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  • Financials' 34 percent leap marked a one-week record. "From my perspective, what people still refuse to do is go back to basic fundamentals and get away from trading technicals. If you just look at the basic fundamentals of these companies, they are still in deep, deep trouble. It's our least favorite sector," Bernstein said. He does like health care, consumer staples, telecom and utilities. "We're also big bond fans," he said in reference to Treasurys.

    As investors have shunned stocks in recent months, it's been a popular trade to seek out the yield and security of corporate bonds. But Bernstein says if you watch the long-term performance of corporate bonds, they have only outperformed Treasurys and stocks about a fifth of the time. "We went back to 1926, and only 20 percent of the time do investment grade bonds outperform both Treasurys and stocks. Sometimes it was in recovery periods, and sometimes it just happened by fluke," he said.

    From 'Fast Money':

    In the coming week, Fed Chairman Ben Bernanke will be in the spotlight. First, he has given an interview to "60 Minutes," which airs Sunday evening. This is an unusual step for a sitting Fed chairman. They usually maintain a low profile as far as media interviews go. Fed watchers believe Bernanke wants to reach and reassure a broader audience than the Fed normally reaches through financial media.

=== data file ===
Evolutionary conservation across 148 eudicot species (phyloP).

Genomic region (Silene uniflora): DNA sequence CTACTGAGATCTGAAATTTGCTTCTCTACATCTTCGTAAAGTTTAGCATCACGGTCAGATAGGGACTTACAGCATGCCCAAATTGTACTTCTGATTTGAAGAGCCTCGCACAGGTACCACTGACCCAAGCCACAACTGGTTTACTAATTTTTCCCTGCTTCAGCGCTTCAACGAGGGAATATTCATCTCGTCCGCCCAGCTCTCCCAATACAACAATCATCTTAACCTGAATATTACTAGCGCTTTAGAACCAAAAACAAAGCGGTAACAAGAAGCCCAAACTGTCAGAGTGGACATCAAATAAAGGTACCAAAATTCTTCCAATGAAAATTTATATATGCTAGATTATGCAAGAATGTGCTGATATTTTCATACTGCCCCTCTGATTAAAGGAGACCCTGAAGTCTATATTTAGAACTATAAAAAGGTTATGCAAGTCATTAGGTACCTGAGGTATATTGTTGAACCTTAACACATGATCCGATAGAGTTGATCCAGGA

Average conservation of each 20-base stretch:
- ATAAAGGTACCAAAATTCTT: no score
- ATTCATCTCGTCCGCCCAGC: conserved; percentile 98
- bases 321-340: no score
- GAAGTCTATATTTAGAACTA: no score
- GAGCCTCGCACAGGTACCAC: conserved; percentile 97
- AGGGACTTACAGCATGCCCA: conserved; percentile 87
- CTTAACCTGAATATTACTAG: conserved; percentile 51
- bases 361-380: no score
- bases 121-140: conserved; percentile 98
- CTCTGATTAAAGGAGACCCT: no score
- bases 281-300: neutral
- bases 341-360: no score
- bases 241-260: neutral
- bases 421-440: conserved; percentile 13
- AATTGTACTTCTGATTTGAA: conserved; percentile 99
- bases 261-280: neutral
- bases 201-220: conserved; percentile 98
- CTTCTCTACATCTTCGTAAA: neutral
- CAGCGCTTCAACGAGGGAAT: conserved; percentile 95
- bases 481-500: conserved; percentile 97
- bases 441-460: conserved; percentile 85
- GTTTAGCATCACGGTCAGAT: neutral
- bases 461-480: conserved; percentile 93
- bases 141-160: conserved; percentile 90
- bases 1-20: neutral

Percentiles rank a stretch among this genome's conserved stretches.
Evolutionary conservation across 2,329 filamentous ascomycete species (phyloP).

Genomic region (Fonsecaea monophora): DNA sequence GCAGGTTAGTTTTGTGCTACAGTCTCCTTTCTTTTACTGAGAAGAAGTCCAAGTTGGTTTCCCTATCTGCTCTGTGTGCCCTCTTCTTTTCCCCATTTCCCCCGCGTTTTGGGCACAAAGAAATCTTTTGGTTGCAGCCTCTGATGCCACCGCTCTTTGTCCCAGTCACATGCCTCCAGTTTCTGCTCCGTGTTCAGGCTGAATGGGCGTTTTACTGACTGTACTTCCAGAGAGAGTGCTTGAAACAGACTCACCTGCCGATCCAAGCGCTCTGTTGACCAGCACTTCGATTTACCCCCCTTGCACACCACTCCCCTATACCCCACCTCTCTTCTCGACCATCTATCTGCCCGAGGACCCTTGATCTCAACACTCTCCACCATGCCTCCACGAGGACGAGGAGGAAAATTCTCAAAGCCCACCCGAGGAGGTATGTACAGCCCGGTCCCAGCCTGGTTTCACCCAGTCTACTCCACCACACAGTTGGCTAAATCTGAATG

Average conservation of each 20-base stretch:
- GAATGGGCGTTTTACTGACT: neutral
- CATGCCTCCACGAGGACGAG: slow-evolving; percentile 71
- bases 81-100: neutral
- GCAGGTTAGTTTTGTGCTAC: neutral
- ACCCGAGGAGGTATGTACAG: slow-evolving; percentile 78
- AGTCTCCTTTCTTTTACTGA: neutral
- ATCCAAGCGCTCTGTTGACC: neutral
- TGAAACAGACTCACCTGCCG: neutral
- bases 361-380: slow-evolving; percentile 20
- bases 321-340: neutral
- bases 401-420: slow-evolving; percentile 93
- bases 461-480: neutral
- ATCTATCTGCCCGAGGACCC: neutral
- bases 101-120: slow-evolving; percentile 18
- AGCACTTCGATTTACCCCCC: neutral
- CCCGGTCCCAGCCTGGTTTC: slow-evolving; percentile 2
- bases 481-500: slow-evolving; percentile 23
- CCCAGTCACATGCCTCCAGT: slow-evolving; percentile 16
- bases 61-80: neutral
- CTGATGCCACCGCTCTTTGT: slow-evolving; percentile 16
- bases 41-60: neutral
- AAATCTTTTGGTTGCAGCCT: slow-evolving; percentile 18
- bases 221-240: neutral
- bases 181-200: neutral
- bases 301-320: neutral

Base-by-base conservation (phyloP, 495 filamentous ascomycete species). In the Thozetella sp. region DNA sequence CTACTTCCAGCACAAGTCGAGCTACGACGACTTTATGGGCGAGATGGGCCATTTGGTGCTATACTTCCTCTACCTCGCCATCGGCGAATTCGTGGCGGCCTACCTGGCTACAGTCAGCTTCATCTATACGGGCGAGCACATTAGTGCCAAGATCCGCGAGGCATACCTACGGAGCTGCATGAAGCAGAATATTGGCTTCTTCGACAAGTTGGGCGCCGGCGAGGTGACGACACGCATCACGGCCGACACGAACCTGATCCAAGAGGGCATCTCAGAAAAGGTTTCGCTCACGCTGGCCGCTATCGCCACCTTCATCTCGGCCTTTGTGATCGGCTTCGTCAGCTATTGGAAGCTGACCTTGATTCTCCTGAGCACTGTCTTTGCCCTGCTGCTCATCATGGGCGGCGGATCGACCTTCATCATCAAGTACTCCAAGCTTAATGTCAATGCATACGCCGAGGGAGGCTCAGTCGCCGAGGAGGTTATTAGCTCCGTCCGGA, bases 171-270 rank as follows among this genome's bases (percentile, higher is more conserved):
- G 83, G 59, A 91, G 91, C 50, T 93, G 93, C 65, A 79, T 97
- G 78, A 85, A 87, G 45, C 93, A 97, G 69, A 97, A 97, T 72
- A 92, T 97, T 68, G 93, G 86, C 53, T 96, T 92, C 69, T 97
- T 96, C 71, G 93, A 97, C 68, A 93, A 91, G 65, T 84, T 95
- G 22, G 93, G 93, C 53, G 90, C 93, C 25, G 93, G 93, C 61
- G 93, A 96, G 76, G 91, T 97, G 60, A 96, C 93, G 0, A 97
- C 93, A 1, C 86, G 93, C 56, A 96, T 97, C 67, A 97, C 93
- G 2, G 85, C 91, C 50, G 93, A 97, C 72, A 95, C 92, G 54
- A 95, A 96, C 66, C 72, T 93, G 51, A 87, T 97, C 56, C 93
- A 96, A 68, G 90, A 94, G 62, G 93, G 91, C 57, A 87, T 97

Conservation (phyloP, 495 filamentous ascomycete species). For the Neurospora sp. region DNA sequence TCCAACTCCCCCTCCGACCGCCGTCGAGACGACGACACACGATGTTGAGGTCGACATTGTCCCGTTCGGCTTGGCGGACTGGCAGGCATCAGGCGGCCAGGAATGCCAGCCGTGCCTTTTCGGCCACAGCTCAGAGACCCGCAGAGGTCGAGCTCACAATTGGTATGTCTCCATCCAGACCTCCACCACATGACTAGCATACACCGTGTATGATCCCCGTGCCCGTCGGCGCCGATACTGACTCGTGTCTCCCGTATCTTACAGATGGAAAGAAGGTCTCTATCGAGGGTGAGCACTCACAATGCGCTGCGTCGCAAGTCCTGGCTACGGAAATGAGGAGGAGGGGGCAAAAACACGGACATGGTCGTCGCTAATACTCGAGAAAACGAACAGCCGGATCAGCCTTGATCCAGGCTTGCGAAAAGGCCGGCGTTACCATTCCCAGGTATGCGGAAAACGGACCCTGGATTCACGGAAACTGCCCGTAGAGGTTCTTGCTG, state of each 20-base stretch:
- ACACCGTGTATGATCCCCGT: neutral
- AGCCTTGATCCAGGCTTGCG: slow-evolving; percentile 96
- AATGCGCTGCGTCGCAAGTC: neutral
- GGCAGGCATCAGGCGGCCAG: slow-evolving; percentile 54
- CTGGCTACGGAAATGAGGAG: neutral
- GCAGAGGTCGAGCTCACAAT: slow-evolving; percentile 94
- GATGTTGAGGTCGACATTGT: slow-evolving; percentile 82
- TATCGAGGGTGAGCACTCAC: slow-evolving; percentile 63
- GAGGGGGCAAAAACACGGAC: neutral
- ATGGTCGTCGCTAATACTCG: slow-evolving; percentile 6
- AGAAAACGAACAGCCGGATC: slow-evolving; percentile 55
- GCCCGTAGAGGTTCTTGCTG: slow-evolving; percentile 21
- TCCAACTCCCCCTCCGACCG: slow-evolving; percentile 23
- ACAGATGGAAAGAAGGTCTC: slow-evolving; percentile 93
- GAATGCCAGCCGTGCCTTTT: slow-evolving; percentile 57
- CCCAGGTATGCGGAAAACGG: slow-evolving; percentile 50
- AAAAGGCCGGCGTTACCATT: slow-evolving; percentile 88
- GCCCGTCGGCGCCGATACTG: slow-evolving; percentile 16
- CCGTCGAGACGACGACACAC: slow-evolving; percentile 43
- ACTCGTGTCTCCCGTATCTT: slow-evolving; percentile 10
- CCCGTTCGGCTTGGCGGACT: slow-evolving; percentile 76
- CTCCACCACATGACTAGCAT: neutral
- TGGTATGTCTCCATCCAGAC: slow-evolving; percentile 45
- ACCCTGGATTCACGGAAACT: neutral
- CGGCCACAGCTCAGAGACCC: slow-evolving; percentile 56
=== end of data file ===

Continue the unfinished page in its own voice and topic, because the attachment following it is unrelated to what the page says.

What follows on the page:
Bernanke also speaks Friday, along with FDIC Chairwoman Sheila Bair at the annual meeting of the Independent Community Bankers of America in Phoenix.

    Earnings Central

    There are just a few major earnings in the coming week, including Oracle and Nike on Wednesday, and FedEx and Palm on Thursday. Another corporate story investors will be watching is General Electric's investor meeting Thursday, where GE executives will provide a detailed look at General Electric Capital.



    As for economic news, the Fed's two-day meeting ends Wednesday afternoon with a 2:15 p.m. statement.

    Goldman Sachs chief U.S. economist Jan Hatzius said the Fed is not likely to say much after its meeting. "It's sort of hard to know what to forecast now that rates are no longer an issue. As last time, the big question is do they buy Treasurys? I think they will eventually, but for this meeting, I am leaning against it," said Hatzius